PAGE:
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| File Name : REYNOLD2.ASC | Online Date : 01/02/95 |
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The EXCELLENT Reynolds files are listed on KeelyNet as:
REYNOLDS1.ASC - Aether as a crystalline dilatant matrix to help
explain matter, energy, space, time and PSI pheomena
REYNOLDS2.ASC - the dilatant medium hypothesis as a bridge between
classical and modern physics
REYNOLDS3.ASC - envisions dynamic systems of negative dislocations
(holes) through which matter and energy manifest and
moves with tie-ins to explain UFOs
REYNOLDS.ZIP - All of the above files as bundled together
Also, you should download BUBBLE1.ZIP as explaining matter as a bubble in the
aether density.
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Osborne Reynolds' Submechanics of the Universe:
A Bridge between Classical and Modern Physics
BY
Bruce L. Rosenberg
Submitted for Presentation at the
Joint Anglo-American Conference on the History of Science
held at the University of Manchester
Manchester, England
11th to 14th of July 1988
May 25, 1988
23 North Chelsea Avenue
Atlantic City
New Jersey, 08401 USA
(609) 345-4712
cserve 73547,402
rosenbeb@admin.tc.faa.gov
Copyright (C) 1988 by Bruce L. Rosenberg, All Rights Reserved.
Osborne Reynolds' Submechanics of the Universe:
A Bridge between Classical and Modern Physics
"By this research it is shown that there is one, and only one,
conceivable purely mechanical system capable of accounting for all
the physical evidence, as we know it in the Universe.
The system is neither more nor less than an arrangement, of
indefinite extent, of uniform spherical grains generally in normal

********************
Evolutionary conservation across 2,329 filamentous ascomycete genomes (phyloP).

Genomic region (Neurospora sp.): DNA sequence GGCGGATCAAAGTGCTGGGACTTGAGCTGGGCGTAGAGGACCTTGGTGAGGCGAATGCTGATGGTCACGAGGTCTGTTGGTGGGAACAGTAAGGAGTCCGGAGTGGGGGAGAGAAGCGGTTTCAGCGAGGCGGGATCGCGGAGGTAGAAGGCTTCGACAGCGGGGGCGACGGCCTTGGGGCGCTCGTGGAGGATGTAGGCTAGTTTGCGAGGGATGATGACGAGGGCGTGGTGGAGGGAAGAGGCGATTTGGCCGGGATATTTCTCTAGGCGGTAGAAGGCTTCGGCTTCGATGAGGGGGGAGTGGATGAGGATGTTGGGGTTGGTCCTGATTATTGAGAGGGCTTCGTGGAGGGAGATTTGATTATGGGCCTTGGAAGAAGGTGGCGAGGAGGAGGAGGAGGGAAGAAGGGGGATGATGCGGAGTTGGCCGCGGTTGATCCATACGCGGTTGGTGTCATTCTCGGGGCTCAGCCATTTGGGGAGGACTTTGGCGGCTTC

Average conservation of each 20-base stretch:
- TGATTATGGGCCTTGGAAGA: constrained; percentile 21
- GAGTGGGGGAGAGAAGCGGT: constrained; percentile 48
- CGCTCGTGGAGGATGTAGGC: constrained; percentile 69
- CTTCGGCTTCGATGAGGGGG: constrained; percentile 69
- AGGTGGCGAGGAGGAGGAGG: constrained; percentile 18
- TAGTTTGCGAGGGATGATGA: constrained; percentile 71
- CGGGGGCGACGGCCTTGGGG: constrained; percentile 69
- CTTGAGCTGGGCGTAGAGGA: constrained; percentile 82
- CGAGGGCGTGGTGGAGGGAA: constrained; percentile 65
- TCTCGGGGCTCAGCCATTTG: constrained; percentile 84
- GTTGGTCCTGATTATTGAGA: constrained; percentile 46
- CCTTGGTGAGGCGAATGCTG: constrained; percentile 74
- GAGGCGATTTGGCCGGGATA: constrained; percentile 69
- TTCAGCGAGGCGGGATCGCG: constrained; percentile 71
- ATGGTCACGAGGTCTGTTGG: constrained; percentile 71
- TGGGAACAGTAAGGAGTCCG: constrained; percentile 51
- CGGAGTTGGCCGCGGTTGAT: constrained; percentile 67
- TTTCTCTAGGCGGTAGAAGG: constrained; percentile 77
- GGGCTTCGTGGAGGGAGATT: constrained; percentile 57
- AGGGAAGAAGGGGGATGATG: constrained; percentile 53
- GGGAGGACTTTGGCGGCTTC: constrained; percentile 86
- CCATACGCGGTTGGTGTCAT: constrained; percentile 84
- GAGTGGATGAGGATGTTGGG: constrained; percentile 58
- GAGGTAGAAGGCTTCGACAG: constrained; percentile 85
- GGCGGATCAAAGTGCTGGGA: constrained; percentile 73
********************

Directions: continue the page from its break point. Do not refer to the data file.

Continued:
piling so close that the grains cannot change their neighbors,
although continually in relative motion with each other; the
grains being of changeless shape and size; thus constituting, to a
first approximation, an elastic medium with six axes of elasticity
symmetrically placed.", Osborne Reynolds (1, p. 1).
Thus begins one of the most revolutionary achievements in the history of
science. Osborne Reynolds, F.R.S. (1842-1912), a British engineer and
educator, earned the respect of his peers and the devotion of his students.
Today he is recognized mainly for his contributions to the study of fluid
dynamics, turbulence, and tribology (2,3); but Reynolds perceived these as
only preliminaries to his grand synthesis - an axiomatic theory of a
particulate aether. The prevailing view today is that Reynolds'
quasicrystalline medium is an antiquated curiosity, an interesting exercise
which was overtaken by events of the time.
My position is that Reynolds' "Sub-Mechanics of the Universe" (henceforth,
SMU) is a bridge between classical and modern physics; that it is consistent
with relativity and quantum theory; and that it provides a solid foundation
for the Theory Of Everything. I believe that if scientists can shift their
paradigms to incorporate Reynolds' SMU model, a new age of enlightenment in
physics will be upon us. I will elaborate upon my reasons, but first let me
give you some of my background.
In 1968 while employed as a research engineer at the Franklin Institute